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Physical Chemistry

Extreme ‘Hydrogen Isotopes’ Illuminate Reaction Kinetics

Using muons to create light and heavy hydrogen mimics, chemists upgrade the kinetic isotope effect

by Elizabeth K. Wilson
January 31, 2011 | A version of this story appeared in Volume 89, Issue 5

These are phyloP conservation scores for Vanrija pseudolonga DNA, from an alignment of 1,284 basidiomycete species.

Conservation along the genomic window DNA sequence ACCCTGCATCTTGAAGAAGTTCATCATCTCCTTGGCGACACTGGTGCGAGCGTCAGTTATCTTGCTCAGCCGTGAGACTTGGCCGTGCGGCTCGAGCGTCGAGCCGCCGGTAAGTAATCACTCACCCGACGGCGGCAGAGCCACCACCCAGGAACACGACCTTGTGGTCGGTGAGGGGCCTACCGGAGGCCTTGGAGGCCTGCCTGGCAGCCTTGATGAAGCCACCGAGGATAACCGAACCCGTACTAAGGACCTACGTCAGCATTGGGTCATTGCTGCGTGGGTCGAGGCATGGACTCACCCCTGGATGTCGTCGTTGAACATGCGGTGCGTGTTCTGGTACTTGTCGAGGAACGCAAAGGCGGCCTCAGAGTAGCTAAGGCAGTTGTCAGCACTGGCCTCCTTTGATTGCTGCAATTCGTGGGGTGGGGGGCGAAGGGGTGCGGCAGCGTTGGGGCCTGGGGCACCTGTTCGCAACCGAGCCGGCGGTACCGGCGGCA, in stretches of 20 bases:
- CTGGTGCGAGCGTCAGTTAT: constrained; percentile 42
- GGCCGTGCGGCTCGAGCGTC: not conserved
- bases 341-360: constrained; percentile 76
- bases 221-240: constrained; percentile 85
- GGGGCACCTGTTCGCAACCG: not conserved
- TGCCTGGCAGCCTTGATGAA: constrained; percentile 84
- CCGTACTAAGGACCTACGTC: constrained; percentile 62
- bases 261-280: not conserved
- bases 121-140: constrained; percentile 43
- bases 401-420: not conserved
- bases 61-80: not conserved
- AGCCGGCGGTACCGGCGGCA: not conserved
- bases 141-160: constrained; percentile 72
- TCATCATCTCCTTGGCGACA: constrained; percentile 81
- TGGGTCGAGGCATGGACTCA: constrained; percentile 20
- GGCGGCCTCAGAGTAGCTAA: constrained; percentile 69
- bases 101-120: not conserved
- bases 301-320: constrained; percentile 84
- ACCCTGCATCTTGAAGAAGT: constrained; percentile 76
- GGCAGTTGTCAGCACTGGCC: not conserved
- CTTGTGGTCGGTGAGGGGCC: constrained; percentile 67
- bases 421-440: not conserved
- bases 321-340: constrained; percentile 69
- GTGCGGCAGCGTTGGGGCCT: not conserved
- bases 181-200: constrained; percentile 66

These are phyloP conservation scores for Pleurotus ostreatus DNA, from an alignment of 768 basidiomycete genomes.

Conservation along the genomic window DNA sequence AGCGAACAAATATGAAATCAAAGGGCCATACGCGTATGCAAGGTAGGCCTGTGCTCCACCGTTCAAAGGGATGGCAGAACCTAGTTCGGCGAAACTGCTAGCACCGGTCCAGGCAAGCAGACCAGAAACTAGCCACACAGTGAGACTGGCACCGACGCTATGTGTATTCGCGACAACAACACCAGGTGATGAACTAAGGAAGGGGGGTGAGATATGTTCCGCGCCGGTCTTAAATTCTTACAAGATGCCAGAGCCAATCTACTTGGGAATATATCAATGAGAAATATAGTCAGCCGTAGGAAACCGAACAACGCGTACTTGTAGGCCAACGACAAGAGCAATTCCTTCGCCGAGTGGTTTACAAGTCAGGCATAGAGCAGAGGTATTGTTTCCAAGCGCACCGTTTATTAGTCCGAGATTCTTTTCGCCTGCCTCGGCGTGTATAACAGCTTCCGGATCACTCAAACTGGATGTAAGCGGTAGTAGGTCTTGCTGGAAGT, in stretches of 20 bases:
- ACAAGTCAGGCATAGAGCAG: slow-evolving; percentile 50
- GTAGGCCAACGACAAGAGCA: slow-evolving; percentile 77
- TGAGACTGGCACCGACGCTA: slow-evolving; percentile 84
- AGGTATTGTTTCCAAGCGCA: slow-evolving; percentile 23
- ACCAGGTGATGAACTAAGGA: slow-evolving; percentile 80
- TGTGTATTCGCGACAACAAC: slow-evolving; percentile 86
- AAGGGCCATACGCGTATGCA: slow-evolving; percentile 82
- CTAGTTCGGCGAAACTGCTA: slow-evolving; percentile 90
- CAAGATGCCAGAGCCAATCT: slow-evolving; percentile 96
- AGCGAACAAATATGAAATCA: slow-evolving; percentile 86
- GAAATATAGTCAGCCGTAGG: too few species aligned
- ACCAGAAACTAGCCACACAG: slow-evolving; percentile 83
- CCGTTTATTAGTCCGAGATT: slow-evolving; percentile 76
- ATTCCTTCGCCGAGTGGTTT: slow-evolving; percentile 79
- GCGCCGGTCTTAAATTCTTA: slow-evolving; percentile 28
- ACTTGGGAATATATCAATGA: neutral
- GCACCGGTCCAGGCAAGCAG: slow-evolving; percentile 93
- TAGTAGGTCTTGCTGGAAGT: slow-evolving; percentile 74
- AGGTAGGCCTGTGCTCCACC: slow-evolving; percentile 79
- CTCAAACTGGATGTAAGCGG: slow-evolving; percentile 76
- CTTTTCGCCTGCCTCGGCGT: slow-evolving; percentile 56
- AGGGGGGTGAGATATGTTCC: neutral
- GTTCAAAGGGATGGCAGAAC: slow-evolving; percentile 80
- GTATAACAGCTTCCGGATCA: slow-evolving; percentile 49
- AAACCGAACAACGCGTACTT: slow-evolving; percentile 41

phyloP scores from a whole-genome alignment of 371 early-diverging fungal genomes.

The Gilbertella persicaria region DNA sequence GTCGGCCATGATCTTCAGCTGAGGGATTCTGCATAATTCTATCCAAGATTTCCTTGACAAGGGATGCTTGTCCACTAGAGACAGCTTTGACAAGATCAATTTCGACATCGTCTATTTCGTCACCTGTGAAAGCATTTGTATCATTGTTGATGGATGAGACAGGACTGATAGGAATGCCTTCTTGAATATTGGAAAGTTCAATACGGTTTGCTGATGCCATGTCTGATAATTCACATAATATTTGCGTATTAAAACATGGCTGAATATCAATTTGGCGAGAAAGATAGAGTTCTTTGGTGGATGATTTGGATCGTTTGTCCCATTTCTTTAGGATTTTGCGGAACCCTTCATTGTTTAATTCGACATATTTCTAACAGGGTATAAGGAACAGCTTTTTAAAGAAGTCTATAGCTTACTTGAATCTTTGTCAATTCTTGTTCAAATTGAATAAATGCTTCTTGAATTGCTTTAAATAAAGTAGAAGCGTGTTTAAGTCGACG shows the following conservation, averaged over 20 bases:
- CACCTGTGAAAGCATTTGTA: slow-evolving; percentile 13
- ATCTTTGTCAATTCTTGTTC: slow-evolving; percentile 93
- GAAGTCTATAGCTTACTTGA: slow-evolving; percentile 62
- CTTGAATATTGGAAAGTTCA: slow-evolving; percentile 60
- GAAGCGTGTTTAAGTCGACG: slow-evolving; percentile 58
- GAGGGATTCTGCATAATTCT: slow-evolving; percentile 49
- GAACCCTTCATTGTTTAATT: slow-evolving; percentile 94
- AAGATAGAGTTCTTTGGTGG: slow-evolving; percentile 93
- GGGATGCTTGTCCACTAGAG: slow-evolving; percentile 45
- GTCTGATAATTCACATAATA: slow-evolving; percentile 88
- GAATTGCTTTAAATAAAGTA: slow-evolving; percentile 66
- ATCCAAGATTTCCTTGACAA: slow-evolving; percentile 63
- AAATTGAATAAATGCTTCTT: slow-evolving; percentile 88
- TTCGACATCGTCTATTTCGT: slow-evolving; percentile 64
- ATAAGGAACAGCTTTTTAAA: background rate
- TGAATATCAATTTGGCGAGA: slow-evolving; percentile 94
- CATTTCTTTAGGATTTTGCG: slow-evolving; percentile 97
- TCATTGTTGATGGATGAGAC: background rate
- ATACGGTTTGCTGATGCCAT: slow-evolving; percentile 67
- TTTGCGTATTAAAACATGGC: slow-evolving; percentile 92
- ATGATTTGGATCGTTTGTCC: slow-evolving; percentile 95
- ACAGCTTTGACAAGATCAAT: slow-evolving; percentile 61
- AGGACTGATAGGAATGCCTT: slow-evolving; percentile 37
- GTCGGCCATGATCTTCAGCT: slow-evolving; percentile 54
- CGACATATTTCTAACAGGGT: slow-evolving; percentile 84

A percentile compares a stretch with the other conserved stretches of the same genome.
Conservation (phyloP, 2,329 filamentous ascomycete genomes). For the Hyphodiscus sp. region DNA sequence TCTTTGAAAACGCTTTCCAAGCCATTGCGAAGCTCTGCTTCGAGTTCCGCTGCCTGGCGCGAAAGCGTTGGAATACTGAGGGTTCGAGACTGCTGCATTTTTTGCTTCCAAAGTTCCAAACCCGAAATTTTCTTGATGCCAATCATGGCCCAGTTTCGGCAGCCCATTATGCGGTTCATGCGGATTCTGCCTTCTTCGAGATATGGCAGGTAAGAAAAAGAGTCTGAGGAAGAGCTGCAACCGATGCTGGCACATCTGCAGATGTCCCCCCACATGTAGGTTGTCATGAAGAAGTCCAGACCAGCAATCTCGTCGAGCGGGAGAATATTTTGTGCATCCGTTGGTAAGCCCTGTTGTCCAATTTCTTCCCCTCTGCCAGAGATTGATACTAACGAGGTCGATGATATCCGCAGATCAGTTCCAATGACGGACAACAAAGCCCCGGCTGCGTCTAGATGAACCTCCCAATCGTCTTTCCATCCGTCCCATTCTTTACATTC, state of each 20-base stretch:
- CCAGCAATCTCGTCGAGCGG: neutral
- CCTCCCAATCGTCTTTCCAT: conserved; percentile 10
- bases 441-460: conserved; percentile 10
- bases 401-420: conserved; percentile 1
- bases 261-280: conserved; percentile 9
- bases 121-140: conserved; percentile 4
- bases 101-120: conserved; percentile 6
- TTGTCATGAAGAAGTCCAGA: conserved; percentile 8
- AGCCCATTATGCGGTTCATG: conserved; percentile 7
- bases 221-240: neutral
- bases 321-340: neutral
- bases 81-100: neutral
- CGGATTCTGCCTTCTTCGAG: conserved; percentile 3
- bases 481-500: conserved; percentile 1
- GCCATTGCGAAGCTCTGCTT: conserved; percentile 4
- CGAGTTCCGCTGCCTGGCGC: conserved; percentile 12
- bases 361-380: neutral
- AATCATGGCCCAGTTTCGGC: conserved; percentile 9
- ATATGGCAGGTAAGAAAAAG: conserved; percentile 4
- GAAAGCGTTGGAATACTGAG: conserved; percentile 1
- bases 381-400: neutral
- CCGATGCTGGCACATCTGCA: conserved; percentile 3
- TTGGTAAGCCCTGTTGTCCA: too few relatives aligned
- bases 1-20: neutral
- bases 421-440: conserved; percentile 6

Using extremely light and heavy hydrogen isotope mimics, a team of chemists has illustrated the kinetic isotope effect in a more dramatic fashion than ever before, making it possible to explore reaction mechanisms with finely detailed comparisons between theory and experiment (Science, DOI: 10.1126/science.1199421). Exploiting the kinetic isotope effect has been a long-standing strategy for chemists to probe chemical kinetics. Typically, a heavier isotope, such as deuterium, is substituted for a lighter one, such as hydrogen. But a research team including Donald G. Fleming of the University of British Columbia and Donald G. Truhlar of the University of Minnesota, Twin Cities, tried something different. Previously, scientists created an ersatz, ultralight “hydrogen isotope” by replacing hydrogen’s proton nucleus with a positive muon—an elementary particle that is similar to an electron. The group created a superheavy mimic by replacing one helium electron with a negative muon. A muon is about nine times lighter than a proton and 207 times heavier than an electron. The researchers used the light and heavy isotope mimics to study the simple reaction H + H2 → H2 + H with excellent theoretical agreement with their experiments.


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